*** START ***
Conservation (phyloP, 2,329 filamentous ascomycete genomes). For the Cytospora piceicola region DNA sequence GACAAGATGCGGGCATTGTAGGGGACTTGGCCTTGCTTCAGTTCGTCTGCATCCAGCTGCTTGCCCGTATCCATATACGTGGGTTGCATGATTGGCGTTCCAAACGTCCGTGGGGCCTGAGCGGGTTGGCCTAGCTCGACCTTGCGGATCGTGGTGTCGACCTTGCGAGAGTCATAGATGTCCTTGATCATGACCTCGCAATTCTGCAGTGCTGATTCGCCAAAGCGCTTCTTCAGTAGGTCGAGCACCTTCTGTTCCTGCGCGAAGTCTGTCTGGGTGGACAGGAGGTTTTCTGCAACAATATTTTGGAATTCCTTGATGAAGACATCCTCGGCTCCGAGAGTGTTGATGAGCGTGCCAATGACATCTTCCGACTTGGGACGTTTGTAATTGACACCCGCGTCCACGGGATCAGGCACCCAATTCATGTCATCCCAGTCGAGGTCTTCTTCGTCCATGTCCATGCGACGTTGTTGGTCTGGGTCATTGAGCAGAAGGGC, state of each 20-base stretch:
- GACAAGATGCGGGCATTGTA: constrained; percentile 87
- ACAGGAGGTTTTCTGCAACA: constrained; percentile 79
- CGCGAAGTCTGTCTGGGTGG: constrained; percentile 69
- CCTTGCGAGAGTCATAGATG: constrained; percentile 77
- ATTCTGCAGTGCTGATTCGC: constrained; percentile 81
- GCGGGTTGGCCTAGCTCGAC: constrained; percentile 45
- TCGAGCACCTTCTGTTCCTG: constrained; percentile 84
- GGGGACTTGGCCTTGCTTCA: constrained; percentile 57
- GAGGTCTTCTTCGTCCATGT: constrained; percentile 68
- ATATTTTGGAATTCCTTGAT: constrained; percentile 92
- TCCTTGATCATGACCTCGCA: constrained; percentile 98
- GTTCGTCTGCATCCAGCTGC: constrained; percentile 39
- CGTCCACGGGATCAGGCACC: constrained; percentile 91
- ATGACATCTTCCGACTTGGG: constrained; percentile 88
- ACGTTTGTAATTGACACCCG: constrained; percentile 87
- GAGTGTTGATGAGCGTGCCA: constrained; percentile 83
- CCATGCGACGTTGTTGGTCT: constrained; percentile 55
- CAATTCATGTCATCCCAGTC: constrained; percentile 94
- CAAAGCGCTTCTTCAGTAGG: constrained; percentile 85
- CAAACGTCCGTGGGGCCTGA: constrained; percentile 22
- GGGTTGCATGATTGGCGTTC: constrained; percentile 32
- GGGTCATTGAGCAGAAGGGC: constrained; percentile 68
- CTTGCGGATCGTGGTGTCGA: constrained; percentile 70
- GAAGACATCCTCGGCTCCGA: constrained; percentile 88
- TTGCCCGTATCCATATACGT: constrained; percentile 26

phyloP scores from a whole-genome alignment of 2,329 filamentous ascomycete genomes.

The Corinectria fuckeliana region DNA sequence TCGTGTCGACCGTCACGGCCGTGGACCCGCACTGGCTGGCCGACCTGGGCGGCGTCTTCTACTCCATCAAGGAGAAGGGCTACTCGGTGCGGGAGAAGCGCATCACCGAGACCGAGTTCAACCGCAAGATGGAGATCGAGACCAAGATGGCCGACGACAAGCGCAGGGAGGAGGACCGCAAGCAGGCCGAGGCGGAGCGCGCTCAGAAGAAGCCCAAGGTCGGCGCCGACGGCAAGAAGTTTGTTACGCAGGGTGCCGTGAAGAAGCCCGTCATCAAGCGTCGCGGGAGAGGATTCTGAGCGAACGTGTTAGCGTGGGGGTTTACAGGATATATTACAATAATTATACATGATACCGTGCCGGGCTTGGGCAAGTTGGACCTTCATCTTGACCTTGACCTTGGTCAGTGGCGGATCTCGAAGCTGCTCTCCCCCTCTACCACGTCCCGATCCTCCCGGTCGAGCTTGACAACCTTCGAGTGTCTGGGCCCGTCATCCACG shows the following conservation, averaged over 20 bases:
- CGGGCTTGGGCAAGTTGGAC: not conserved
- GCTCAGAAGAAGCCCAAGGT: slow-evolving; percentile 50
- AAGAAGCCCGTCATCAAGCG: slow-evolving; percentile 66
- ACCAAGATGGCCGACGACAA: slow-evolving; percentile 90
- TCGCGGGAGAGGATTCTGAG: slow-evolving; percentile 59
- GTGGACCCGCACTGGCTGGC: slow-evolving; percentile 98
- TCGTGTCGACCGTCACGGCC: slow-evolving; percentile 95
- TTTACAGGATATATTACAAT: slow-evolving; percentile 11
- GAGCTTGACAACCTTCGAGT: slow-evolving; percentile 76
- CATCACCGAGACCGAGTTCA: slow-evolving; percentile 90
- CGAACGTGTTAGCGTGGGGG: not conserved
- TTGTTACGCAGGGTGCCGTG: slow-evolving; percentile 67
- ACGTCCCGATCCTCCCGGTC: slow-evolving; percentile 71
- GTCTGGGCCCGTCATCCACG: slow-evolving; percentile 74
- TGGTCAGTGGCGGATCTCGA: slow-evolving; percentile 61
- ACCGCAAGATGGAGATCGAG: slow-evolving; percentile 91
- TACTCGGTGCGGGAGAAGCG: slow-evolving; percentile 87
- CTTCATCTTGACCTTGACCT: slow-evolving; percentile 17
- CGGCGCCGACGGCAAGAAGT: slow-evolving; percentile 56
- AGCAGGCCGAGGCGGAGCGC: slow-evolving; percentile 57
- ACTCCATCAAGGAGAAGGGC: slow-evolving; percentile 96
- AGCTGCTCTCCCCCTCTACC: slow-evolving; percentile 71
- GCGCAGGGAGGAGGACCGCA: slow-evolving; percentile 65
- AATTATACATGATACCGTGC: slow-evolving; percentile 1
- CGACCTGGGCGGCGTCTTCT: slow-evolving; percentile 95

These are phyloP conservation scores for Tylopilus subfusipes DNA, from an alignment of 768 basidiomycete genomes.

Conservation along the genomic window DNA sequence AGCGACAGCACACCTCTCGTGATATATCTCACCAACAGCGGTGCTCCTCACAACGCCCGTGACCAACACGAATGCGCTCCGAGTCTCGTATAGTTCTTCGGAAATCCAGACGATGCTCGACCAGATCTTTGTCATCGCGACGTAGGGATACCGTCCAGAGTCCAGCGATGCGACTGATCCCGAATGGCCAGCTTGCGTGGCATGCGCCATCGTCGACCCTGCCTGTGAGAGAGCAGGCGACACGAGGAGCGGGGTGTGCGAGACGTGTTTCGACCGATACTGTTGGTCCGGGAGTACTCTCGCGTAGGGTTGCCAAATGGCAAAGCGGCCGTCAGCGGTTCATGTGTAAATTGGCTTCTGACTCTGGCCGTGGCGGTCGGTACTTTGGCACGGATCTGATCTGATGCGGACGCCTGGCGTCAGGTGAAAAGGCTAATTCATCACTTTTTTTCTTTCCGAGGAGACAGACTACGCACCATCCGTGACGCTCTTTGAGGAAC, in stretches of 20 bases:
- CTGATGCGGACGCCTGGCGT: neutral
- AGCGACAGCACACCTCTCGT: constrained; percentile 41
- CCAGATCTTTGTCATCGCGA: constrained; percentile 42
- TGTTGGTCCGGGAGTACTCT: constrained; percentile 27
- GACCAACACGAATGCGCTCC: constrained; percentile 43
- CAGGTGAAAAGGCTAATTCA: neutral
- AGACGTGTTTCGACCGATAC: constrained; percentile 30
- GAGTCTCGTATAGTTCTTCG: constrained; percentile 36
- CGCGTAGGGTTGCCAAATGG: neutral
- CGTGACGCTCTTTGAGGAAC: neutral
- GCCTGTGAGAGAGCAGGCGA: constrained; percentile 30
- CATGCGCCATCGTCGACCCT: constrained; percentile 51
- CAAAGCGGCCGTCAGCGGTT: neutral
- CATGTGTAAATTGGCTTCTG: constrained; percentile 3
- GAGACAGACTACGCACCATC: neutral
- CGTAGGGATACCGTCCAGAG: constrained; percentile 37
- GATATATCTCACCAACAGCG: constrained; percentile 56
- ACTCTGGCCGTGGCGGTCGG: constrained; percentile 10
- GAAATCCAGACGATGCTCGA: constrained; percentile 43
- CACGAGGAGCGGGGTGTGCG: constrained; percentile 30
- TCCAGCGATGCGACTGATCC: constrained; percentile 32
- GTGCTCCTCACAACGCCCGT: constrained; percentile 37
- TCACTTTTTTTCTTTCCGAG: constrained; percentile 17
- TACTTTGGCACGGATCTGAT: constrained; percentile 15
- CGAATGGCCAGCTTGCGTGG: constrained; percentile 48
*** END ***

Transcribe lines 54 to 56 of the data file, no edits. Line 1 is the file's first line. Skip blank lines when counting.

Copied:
These are phyloP conservation scores for Tylopilus subfusipes DNA, from an alignment of 768 basidiomycete genomes.

Conservation along the genomic window DNA sequence AGCGACAGCACACCTCTCGTGATATATCTCACCAACAGCGGTGCTCCTCACAACGCCCGTGACCAACACGAATGCGCTCCGAGTCTCGTATAGTTCTTCGGAAATCCAGACGATGCTCGACCAGATCTTTGTCATCGCGACGTAGGGATACCGTCCAGAGTCCAGCGATGCGACTGATCCCGAATGGCCAGCTTGCGTGGCATGCGCCATCGTCGACCCTGCCTGTGAGAGAGCAGGCGACACGAGGAGCGGGGTGTGCGAGACGTGTTTCGACCGATACTGTTGGTCCGGGAGTACTCTCGCGTAGGGTTGCCAAATGGCAAAGCGGCCGTCAGCGGTTCATGTGTAAATTGGCTTCTGACTCTGGCCGTGGCGGTCGGTACTTTGGCACGGATCTGATCTGATGCGGACGCCTGGCGTCAGGTGAAAAGGCTAATTCATCACTTTTTTTCTTTCCGAGGAGACAGACTACGCACCATCCGTGACGCTCTTTGAGGAAC, in stretches of 20 bases:
- CTGATGCGGACGCCTGGCGT: neutral